AUSTRALIAN experts say there is no need to change the way statins are prescribed for primary prevention of heart disease despite a Cochrane meta-analysis concluding there is not enough evidence to recommend their widespread use.(1)

The experts said the review did not provide information that would warrant changing current prescribing guidelines and that there were proven benefits from the use of statins.(2)

Professor Ian Hamilton-Craig, of Griffith University, and Professor Paul Glasziou, of Bond University, said early therapy to reduce cardiovascular risk factors, including a raised blood cholesterol level, remained the preferred option for primary prevention of  coronary heart disease (CHD).

The Cochrane researchers reviewed 14 randomised control trials involving 34 272 patients, comparing statins with usual care or placebo.

Death from any cause as well as the incidence of heart disease and stroke were lower in patients on statins, and blood cholesterol was reduced.

There was no clear evidence of any significant harm or reduction in quality of life.

Nevertheless, the researchers advocated caution, saying some studies showed selective reporting of outcomes, failed to report adverse events and included patients with existing heart disease.

They said there was limited evidence of cost effectiveness and recommended that statins be prescribed with caution for patients without coronary heart disease.

Professor Glasziou, a GP and director of the Centre for Research in Evidence-Based Practice at Bond University, Queensland, said the review did not overturn anything in the current Australian guidelines on prescribing statins.

He said the review may make doctors think more about which patients should be prescribed statins for primary prevention.

“For example, someone with a low-ish risk, such as a 45-year-old woman with a cholesterol of 6-plus but no other risk factors, probably doesn’t need to be on statins as her total cardiovascular risk is still low. But that is in line with current guidelines,” Professor Glasziou said.

Professor Hamilton-Craig said two meta-analyses reported last year involving about 170 000 patients showed more conclusive evidence of the benefits of lipid-lowering therapy.(3)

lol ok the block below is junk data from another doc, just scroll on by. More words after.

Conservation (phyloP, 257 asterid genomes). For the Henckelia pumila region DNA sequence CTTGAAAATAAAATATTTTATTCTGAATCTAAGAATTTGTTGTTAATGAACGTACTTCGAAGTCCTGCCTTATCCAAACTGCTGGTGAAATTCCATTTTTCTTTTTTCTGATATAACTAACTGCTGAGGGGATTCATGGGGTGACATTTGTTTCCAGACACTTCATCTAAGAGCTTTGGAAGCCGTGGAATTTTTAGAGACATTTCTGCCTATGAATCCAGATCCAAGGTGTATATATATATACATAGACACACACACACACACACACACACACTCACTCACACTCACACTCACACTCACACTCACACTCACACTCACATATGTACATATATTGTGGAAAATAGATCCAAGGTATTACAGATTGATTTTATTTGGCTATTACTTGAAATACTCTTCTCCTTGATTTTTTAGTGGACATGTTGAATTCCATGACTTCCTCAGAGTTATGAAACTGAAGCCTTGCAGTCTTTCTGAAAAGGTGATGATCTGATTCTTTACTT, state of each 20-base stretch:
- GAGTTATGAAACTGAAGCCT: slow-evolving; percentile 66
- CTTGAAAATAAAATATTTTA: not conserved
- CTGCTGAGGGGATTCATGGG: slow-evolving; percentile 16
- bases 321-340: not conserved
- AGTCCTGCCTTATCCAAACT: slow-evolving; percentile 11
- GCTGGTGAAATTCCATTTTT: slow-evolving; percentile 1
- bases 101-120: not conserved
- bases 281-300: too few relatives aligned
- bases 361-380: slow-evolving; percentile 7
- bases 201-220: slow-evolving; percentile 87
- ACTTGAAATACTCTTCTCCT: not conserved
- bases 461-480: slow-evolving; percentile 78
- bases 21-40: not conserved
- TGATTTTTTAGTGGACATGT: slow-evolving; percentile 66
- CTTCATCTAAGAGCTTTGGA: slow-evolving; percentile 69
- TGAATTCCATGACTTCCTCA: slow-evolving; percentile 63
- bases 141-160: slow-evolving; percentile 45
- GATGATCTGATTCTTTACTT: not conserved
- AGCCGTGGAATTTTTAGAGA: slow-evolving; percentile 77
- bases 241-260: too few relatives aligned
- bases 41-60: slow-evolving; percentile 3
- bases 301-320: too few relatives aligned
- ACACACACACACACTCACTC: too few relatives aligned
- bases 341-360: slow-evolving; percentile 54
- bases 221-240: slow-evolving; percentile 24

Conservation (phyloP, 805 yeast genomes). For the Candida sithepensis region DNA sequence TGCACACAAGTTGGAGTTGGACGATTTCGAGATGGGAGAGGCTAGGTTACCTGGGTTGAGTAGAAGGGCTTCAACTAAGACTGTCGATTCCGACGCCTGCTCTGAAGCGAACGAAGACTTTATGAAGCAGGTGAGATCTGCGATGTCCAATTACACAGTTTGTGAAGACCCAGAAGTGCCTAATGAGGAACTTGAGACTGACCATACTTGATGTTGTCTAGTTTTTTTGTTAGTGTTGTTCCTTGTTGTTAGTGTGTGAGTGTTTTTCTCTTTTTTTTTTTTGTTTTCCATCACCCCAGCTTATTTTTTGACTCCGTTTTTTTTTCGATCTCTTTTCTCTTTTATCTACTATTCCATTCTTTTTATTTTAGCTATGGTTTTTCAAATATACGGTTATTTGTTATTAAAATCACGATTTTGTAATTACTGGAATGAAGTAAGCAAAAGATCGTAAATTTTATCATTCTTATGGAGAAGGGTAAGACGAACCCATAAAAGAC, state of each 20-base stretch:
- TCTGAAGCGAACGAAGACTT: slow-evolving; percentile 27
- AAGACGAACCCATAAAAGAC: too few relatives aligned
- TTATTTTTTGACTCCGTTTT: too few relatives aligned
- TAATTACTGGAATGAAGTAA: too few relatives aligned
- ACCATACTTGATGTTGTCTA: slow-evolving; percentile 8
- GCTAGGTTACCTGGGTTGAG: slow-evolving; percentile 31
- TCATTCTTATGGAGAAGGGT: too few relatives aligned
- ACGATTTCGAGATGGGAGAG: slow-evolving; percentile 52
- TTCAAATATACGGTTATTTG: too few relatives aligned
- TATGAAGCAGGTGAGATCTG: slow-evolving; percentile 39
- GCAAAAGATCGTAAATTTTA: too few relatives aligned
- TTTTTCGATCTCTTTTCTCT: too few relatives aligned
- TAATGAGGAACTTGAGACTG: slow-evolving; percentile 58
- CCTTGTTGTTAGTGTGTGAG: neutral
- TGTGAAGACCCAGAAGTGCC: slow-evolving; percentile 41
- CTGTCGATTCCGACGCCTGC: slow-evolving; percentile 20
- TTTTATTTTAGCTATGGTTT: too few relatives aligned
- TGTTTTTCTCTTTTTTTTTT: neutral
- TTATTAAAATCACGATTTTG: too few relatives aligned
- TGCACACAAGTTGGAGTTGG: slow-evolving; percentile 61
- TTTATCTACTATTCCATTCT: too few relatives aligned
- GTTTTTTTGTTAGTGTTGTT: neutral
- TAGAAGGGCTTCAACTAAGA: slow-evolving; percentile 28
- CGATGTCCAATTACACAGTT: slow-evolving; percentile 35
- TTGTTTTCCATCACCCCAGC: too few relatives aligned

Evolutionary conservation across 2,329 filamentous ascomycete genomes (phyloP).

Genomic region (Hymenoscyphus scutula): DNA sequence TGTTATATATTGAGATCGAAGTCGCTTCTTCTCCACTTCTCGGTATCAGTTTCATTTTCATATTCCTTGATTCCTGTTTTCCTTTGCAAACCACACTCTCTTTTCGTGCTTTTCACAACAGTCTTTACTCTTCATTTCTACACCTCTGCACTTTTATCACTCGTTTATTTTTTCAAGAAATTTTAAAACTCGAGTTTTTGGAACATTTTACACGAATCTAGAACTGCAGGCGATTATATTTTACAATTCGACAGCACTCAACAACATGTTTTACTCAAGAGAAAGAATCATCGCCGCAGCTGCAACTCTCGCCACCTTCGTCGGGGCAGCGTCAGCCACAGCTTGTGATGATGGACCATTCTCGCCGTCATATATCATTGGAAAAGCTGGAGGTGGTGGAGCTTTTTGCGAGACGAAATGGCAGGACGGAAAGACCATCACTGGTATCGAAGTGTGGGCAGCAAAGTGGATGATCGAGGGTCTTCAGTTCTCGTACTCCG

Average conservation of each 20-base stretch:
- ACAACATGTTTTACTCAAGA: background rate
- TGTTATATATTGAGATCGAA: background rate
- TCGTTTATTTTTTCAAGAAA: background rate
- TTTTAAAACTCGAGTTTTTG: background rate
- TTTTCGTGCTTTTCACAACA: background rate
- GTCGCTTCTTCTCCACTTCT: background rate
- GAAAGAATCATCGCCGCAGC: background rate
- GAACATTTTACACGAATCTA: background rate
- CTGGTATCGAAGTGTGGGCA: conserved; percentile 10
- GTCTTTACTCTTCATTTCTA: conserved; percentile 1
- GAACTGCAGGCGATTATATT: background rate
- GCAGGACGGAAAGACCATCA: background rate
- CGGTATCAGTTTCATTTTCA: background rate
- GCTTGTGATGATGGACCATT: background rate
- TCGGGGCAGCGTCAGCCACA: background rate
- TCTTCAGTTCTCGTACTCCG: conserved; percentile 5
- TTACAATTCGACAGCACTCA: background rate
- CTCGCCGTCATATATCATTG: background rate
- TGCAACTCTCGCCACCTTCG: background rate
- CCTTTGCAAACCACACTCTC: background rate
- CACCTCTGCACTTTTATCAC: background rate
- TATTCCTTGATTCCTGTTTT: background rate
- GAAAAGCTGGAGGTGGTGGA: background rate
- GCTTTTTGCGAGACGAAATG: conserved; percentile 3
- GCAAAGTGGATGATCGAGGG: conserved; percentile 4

He said these meta-analyses were more statistically valid than the Cochrane review.

They showed that more intensive statin therapy reduced the rate of vascular events with no evidence of increased risk.

Professor Hamilton-Craig, clinical lead in internal medicine at Griffith University, said the Cochrane review sent the wrong message about the use of statins and would be seized on by governments looking for ways to save money.

“GPs should look at baseline risks when deciding whether to prescribe statins,” he said.

“But this review will not affect guidelines on recommending statin therapy for primary prevention.”

– Kath Ryan

1. Cochrane Database of Systematic Reviews 2011, Issue 1. Art. No.: CD004816.

2. PBS criteria for lipid-lowering drugs.

3. Lancet 2010; 376: 1670-1681.


Posted 24 January 2011

6 thoughts on “Stick to statin therapy

  1. Nicole Senior says:

    Although for many it may fall into the “too hard” basket, a cholesterol-lowering diet is an effective therapy for patients who may not qualify for a statin but have elevated blood cholesterol levels. Effective dietary change is best facilitated by an Accredited Practising Dietitian. Up to 30% reduction is achievable using the full range of cholesterol-lowering dietary components (reducing saturated fat, weight loss, plant sterols,soluble fibre etc) although 10-20% is more common. Dietary modification is certainly worth a try and has the potential to prevent thousands of patients progressing to statins and the untold millions that represents to the PBS.

  2. Sceptic says:

    Shows how difficult the God of Evidence-Based Medicine is to serve — what do we believe? One day we can be hung for doing something & the next day the opposite will be the “new faith”. Pays to be sceptical. Makes a joke out of “Peer Review” if one’s right to practice can be threatened if the “correct treatment pathways” are not followed.

  3. Barry Marshall says:

    In the era of genomic and personalised medicine, there are ways to decrease the risk side of statins and select patients more likely to benefit. I have my DeCodeMe SNP summary report analysis on the web at if anyone likes to check. It shows I am low risk for myopathy from statins – so I will keep taking them. By the way, my health data is going to be public on that site. Read more about that on my blog if you wish –

  4. Ruben Roa says:

    The evidence is clear, and this is just an opinion. The lowest level of evidence.

  5. Peter Tribe says:

    Cost of 30 tablets of generic atorvastatin is now in NZ$ 10mg $1.77, 20mg $2.60, 40mg $4.38 , 80mg $7.73 (Pharmac letter to all NZ prescribers dated 17/6/2010).
    Cost is not so much a factor now.

  6. RayT says:

    In the past cardiologists and physicians insisted we should eat eggs because of their high cholesterol contact despite evidence that there was a regulatory mechanism in play and that went on for years despite the accumulating evidence to the contrary. Once they have embraced an idea people do not give it up easily. I am more disturbed thart since the availability of statins the idea of what is an acceptable cholesterol level has gone down. Levels that did not bother insurance companies based on their actuarial studies are now considered high.
    Recommended weight tables have also changed since the 1970s and 1980s, and most no longer take frame into account. Former Crows captain Mark Ricciuto at 180cm and 85Kg in his playing days is “obese” according to some scales I have seen published recently..

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